In television and film, there are often so many ambiguities that leave me both frustrated and hungry for more. Fan fiction allows writers to build on already amazing material and fill in the gaps for ourselves. This is especially important to me during television seasons like The Walking Dead, my personal favorite. I love reading other writers interpretations of what happens on the off time or when we weren’t able to see everything that was going on at once. Sometimes, the idea for a piece of fiction can spark from just one simple look between two people and the incredibly talented fic writers come up with what that look could have meant.

Follow sunsphrerespots on Twitter: @sunsphereshots


Figure 5: This has nothing to do with fan fiction. OR MAYBE IT HAS EVERYTHING TO DO WITH IT

Figure 5:  This has nothing to do with fan fiction. OR MAYBE IT HAS EVERYTHING TO DO WITH IT



Fan Art (also called Fan Work) is a fan’s reaction to art, be it TV, movies, books, video games or even celebrities. The artistic expression can take many forms – including Fan Fiction about Lord of the Rings, a Wizard Rock song about the Deathly Hallows, or even a painting of Darth Vader. No matter the medium, the unifying factor is it is an artistic expression inspired by, or talking back to, someone else’s creation.

There is a common misconception that fan art is an amateur art form used by the young and unpolished to become “real” artists. It is true that many newcomers get their start with fan art; there are also many professional artists who continue to create derivative art even after establishing themselves with their own original creations. We shouldn’t mischaracterize fan art as the realm of amateurs, but rather a different form of artistic expression. It is no less valid to any other art forms because the subject matter references another work. In fact, given the right presentation and timing, fan art has known mainstream acknowledgment and success.

Rock band White Zombie had a hit single, “More Human Than Human,” which was not just inspired by the science fiction film classic Bladerunner, but the lyrics are a first person narrative told from the perspective of the antagonist of the film, Roy Batty. Fox’s hit show House is a modern medical take on the classic Sherlock, where the famous unsociable, drug addicted crime solving detective is transformed in a surly, drug addicted medical detective. James Joyce’s literary classic Ulysses is a derivative work (aka fan fiction) of the Greek classic the Odyssey. While not everyone who writes fan fiction is guaranteed to create something as complex and timeless as Ulysses, there is nothing stopping anyone from trying.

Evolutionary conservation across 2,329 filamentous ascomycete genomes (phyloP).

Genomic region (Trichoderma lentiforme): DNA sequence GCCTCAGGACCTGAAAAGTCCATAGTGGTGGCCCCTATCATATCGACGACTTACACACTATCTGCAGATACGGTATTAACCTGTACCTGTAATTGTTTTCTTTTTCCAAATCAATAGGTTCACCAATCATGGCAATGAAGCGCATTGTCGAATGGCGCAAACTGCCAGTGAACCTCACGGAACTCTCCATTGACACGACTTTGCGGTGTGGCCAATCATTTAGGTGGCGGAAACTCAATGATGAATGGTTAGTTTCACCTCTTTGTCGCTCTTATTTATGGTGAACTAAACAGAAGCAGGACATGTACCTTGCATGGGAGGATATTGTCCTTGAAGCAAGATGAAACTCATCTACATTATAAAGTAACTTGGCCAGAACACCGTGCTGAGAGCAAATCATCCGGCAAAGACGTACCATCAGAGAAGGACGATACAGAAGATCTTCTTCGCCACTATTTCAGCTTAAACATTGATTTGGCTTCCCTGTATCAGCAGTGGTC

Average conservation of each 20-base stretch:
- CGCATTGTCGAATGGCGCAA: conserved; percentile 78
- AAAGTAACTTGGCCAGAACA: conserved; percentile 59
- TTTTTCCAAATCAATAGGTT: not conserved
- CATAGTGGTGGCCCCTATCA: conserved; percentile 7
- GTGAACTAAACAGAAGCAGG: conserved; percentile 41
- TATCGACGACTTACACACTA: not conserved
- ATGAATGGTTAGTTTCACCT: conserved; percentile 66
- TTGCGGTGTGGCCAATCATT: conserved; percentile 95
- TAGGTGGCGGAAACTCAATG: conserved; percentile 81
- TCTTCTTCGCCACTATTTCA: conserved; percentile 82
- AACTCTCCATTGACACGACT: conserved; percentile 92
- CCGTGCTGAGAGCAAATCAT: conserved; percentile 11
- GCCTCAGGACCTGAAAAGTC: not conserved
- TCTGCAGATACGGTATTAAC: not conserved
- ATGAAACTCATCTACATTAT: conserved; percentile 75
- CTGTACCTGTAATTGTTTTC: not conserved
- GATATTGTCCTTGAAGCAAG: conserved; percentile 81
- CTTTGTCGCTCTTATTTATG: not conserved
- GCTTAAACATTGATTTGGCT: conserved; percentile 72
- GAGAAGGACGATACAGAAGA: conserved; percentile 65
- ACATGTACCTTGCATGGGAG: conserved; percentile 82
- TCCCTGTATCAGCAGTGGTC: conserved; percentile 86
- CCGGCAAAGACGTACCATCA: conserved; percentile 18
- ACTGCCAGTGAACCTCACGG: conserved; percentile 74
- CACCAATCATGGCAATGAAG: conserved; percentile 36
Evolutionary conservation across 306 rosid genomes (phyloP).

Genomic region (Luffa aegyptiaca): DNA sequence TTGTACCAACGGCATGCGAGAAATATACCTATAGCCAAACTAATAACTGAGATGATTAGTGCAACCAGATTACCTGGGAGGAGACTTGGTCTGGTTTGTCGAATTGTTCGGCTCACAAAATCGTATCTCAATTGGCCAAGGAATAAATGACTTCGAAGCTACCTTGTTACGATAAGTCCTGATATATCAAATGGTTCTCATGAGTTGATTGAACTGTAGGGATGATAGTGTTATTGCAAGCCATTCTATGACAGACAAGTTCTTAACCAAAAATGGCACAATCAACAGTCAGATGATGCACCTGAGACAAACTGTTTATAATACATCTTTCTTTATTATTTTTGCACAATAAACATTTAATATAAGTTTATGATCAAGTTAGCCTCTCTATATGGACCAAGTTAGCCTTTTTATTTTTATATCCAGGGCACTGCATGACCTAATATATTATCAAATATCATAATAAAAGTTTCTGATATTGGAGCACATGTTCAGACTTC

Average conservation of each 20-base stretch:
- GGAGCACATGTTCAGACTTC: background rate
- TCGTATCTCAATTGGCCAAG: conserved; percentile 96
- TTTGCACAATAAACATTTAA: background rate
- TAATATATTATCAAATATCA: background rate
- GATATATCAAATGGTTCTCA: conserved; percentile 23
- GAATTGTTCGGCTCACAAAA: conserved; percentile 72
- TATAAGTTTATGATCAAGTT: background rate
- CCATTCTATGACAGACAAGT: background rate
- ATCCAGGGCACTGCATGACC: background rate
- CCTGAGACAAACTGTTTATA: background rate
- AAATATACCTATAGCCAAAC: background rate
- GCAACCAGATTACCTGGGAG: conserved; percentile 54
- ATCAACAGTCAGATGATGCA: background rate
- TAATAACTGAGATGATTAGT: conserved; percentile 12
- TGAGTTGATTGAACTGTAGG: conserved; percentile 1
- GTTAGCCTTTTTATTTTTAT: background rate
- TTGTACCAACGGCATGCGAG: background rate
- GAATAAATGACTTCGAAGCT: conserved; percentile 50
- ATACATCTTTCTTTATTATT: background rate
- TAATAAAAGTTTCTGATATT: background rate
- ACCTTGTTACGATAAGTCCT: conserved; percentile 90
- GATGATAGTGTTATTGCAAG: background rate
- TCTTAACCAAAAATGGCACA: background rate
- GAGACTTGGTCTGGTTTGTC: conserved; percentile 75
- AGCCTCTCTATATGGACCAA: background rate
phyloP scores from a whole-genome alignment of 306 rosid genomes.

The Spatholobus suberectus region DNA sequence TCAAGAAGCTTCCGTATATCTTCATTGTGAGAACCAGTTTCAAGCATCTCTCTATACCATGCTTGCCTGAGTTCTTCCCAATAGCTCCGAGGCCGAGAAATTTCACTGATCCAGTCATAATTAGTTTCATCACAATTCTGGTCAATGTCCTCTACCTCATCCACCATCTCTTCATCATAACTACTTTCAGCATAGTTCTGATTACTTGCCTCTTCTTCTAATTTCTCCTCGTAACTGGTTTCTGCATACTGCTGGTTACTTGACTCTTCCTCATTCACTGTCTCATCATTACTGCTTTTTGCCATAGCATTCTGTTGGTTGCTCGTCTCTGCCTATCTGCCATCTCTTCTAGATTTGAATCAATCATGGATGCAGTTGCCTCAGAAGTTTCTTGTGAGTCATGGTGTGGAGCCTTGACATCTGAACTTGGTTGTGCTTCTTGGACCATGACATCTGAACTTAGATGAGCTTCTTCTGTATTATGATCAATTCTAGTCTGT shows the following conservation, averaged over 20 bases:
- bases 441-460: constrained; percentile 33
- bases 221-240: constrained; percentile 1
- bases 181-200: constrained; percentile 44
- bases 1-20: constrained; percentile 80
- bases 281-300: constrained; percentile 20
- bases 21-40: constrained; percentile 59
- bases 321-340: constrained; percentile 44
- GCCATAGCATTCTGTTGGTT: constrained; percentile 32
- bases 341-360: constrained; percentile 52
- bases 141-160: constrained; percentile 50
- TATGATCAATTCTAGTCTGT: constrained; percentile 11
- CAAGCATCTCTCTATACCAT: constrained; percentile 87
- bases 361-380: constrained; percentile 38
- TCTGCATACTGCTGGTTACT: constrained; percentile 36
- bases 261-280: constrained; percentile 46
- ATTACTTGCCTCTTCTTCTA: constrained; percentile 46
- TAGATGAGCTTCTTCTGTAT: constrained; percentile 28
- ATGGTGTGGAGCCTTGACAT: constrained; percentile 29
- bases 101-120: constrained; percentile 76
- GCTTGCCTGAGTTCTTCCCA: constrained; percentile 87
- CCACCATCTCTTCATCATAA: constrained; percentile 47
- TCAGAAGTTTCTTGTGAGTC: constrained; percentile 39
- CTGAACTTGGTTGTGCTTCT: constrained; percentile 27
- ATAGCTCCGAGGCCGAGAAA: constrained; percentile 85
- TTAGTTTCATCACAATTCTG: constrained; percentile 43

Fan Fiction is unique in its accessibility; anyone with the means to write and an idea can be a Fan Fiction author.  It also has the flexibility of having no rules, thus creates limitless possibilities. It can be a way for a fan to transport themselves into their favorite stories, often called “self-insert.” Some fans even seek to correct issues they see with the source material, or “fixing canon.” In this way, fan fiction can serve as a kind of wish fulfillment, where a fan can alter the story to suit their desires, be they to see two characters as a couple or change the entire course of the story. They can even transport the characters to different countries, times and even into the universe of another story they love. 

Follow Einfach_Mich on Twitter: @Einfach_Mich


Ash Parsons:

I’m a total newbie to writing fan fiction.  I’ve only written two, but I have started on a third. I started writing fic because two writer friends of mine told me I needed to write it – and they were right. See, I was blocked. And my friends told me to quit thinking about the “market” and that I needed to connect with readers.  And fan fic is the easiest way to do that. They were so right! I enjoyed “playing with other writer’s toys” and I really enjoyed the feedback. That was the best part, when I would post a chapter and would get immediate responses. Also, since it’s anonymous and not anything I could ever monetize, there’s a freedom there.  I can literally write whatever I want.  It’s about the story, about the words, not about me.  I’m a fan, pure and simple.  And fan fic is a natural extension of that, I guess.  

Follow Ash Parsons on Twitter: @ashparso


Next Installment –  How Is Fan Fiction Different from “Regular” Fiction?



  • Carrie Mesrobian on Sep 13, 2013 Reply

    What’s so fascinating to me, as a N00b to fan fic, is how many different purposes it serves for people, whether they are readers or writers or both.

  • Sarah Ahiers on Sep 10, 2013 Reply

    I’m a big fan of fanfic. I don’t read it all that much, anymore, but I pretty much started as a writer with fanfic that I wrote with all my high school friends (over an anime series with cut boys. Oh god, the Mary Sue characters we added were GLORIOUS!). After that, I realized there was no reason why I couldn’t keep writing original stories with original characters.